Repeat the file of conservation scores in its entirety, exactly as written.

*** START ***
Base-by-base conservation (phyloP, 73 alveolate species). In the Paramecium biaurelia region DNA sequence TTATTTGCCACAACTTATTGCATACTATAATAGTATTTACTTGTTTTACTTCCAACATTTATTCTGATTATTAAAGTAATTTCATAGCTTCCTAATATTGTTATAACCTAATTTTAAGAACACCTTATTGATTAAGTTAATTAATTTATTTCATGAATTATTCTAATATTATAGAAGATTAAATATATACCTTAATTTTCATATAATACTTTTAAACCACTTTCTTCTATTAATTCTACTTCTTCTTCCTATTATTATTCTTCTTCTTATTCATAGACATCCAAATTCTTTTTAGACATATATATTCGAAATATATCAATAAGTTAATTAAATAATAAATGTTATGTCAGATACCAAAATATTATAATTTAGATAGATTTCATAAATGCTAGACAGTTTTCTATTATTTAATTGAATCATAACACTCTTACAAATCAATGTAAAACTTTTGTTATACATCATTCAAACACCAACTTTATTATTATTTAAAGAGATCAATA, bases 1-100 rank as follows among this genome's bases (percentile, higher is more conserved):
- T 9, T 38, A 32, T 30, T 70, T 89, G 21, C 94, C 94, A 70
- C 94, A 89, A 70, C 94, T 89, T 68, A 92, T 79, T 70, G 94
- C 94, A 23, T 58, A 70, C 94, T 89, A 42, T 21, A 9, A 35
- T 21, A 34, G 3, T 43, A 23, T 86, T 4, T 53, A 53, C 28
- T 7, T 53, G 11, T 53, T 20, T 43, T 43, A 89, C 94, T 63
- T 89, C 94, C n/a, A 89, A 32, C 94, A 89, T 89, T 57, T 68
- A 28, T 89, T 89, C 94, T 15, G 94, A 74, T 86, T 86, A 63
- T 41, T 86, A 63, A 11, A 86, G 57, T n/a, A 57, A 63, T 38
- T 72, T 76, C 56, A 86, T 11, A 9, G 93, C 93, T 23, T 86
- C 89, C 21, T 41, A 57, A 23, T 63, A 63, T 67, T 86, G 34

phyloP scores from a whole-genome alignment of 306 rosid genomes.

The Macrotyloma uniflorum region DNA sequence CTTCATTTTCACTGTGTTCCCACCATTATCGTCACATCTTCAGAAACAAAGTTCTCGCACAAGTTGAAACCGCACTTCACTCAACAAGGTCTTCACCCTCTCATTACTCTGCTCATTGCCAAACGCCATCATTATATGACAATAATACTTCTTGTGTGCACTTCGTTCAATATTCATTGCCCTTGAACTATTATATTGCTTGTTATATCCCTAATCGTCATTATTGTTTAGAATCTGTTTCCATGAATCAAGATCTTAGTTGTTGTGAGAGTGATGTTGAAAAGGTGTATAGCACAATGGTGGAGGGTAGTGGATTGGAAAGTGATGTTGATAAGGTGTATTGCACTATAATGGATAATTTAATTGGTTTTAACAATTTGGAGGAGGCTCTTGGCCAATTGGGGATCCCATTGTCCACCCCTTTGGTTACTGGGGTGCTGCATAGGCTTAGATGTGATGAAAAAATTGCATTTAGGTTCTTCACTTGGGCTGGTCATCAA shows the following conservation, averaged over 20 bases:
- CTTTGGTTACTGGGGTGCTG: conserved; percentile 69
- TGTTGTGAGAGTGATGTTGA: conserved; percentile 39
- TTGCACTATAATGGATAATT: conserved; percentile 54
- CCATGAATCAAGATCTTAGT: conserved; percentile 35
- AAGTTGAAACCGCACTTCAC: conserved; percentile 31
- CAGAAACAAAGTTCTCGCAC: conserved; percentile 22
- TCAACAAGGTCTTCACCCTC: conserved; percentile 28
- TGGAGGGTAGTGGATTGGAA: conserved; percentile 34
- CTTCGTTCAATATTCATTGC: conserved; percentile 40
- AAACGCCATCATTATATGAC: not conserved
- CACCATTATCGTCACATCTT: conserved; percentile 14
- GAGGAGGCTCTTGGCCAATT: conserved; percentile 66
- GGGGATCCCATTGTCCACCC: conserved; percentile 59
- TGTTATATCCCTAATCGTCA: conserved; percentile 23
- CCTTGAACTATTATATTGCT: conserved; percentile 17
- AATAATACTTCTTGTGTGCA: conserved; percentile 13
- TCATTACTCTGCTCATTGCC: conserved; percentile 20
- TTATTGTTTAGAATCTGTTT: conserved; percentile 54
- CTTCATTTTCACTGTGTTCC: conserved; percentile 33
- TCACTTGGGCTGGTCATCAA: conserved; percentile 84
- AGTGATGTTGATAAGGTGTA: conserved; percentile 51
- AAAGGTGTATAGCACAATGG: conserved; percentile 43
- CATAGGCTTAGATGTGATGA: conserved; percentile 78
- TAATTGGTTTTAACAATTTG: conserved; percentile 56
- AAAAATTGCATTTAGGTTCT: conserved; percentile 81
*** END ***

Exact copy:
Base-by-base conservation (phyloP, 73 alveolate species). In the Paramecium biaurelia region DNA sequence TTATTTGCCACAACTTATTGCATACTATAATAGTATTTACTTGTTTTACTTCCAACATTTATTCTGATTATTAAAGTAATTTCATAGCTTCCTAATATTGTTATAACCTAATTTTAAGAACACCTTATTGATTAAGTTAATTAATTTATTTCATGAATTATTCTAATATTATAGAAGATTAAATATATACCTTAATTTTCATATAATACTTTTAAACCACTTTCTTCTATTAATTCTACTTCTTCTTCCTATTATTATTCTTCTTCTTATTCATAGACATCCAAATTCTTTTTAGACATATATATTCGAAATATATCAATAAGTTAATTAAATAATAAATGTTATGTCAGATACCAAAATATTATAATTTAGATAGATTTCATAAATGCTAGACAGTTTTCTATTATTTAATTGAATCATAACACTCTTACAAATCAATGTAAAACTTTTGTTATACATCATTCAAACACCAACTTTATTATTATTTAAAGAGATCAATA, bases 1-100 rank as follows among this genome's bases (percentile, higher is more conserved):
- T 9, T 38, A 32, T 30, T 70, T 89, G 21, C 94, C 94, A 70
- C 94, A 89, A 70, C 94, T 89, T 68, A 92, T 79, T 70, G 94
- C 94, A 23, T 58, A 70, C 94, T 89, A 42, T 21, A 9, A 35
- T 21, A 34, G 3, T 43, A 23, T 86, T 4, T 53, A 53, C 28
- T 7, T 53, G 11, T 53, T 20, T 43, T 43, A 89, C 94, T 63
- T 89, C 94, C n/a, A 89, A 32, C 94, A 89, T 89, T 57, T 68
- A 28, T 89, T 89, C 94, T 15, G 94, A 74, T 86, T 86, A 63
- T 41, T 86, A 63, A 11, A 86, G 57, T n/a, A 57, A 63, T 38
- T 72, T 76, C 56, A 86, T 11, A 9, G 93, C 93, T 23, T 86
- C 89, C 21, T 41, A 57, A 23, T 63, A 63, T 67, T 86, G 34

phyloP scores from a whole-genome alignment of 306 rosid genomes.

The Macrotyloma uniflorum region DNA sequence CTTCATTTTCACTGTGTTCCCACCATTATCGTCACATCTTCAGAAACAAAGTTCTCGCACAAGTTGAAACCGCACTTCACTCAACAAGGTCTTCACCCTCTCATTACTCTGCTCATTGCCAAACGCCATCATTATATGACAATAATACTTCTTGTGTGCACTTCGTTCAATATTCATTGCCCTTGAACTATTATATTGCTTGTTATATCCCTAATCGTCATTATTGTTTAGAATCTGTTTCCATGAATCAAGATCTTAGTTGTTGTGAGAGTGATGTTGAAAAGGTGTATAGCACAATGGTGGAGGGTAGTGGATTGGAAAGTGATGTTGATAAGGTGTATTGCACTATAATGGATAATTTAATTGGTTTTAACAATTTGGAGGAGGCTCTTGGCCAATTGGGGATCCCATTGTCCACCCCTTTGGTTACTGGGGTGCTGCATAGGCTTAGATGTGATGAAAAAATTGCATTTAGGTTCTTCACTTGGGCTGGTCATCAA shows the following conservation, averaged over 20 bases:
- CTTTGGTTACTGGGGTGCTG: conserved; percentile 69
- TGTTGTGAGAGTGATGTTGA: conserved; percentile 39
- TTGCACTATAATGGATAATT: conserved; percentile 54
- CCATGAATCAAGATCTTAGT: conserved; percentile 35
- AAGTTGAAACCGCACTTCAC: conserved; percentile 31
- CAGAAACAAAGTTCTCGCAC: conserved; percentile 22
- TCAACAAGGTCTTCACCCTC: conserved; percentile 28
- TGGAGGGTAGTGGATTGGAA: conserved; percentile 34
- CTTCGTTCAATATTCATTGC: conserved; percentile 40
- AAACGCCATCATTATATGAC: not conserved
- CACCATTATCGTCACATCTT: conserved; percentile 14
- GAGGAGGCTCTTGGCCAATT: conserved; percentile 66
- GGGGATCCCATTGTCCACCC: conserved; percentile 59
- TGTTATATCCCTAATCGTCA: conserved; percentile 23
- CCTTGAACTATTATATTGCT: conserved; percentile 17
- AATAATACTTCTTGTGTGCA: conserved; percentile 13
- TCATTACTCTGCTCATTGCC: conserved; percentile 20
- TTATTGTTTAGAATCTGTTT: conserved; percentile 54
- CTTCATTTTCACTGTGTTCC: conserved; percentile 33
- TCACTTGGGCTGGTCATCAA: conserved; percentile 84
- AGTGATGTTGATAAGGTGTA: conserved; percentile 51
- AAAGGTGTATAGCACAATGG: conserved; percentile 43
- CATAGGCTTAGATGTGATGA: conserved; percentile 78
- TAATTGGTTTTAACAATTTG: conserved; percentile 56
- AAAAATTGCATTTAGGTTCT: conserved; percentile 81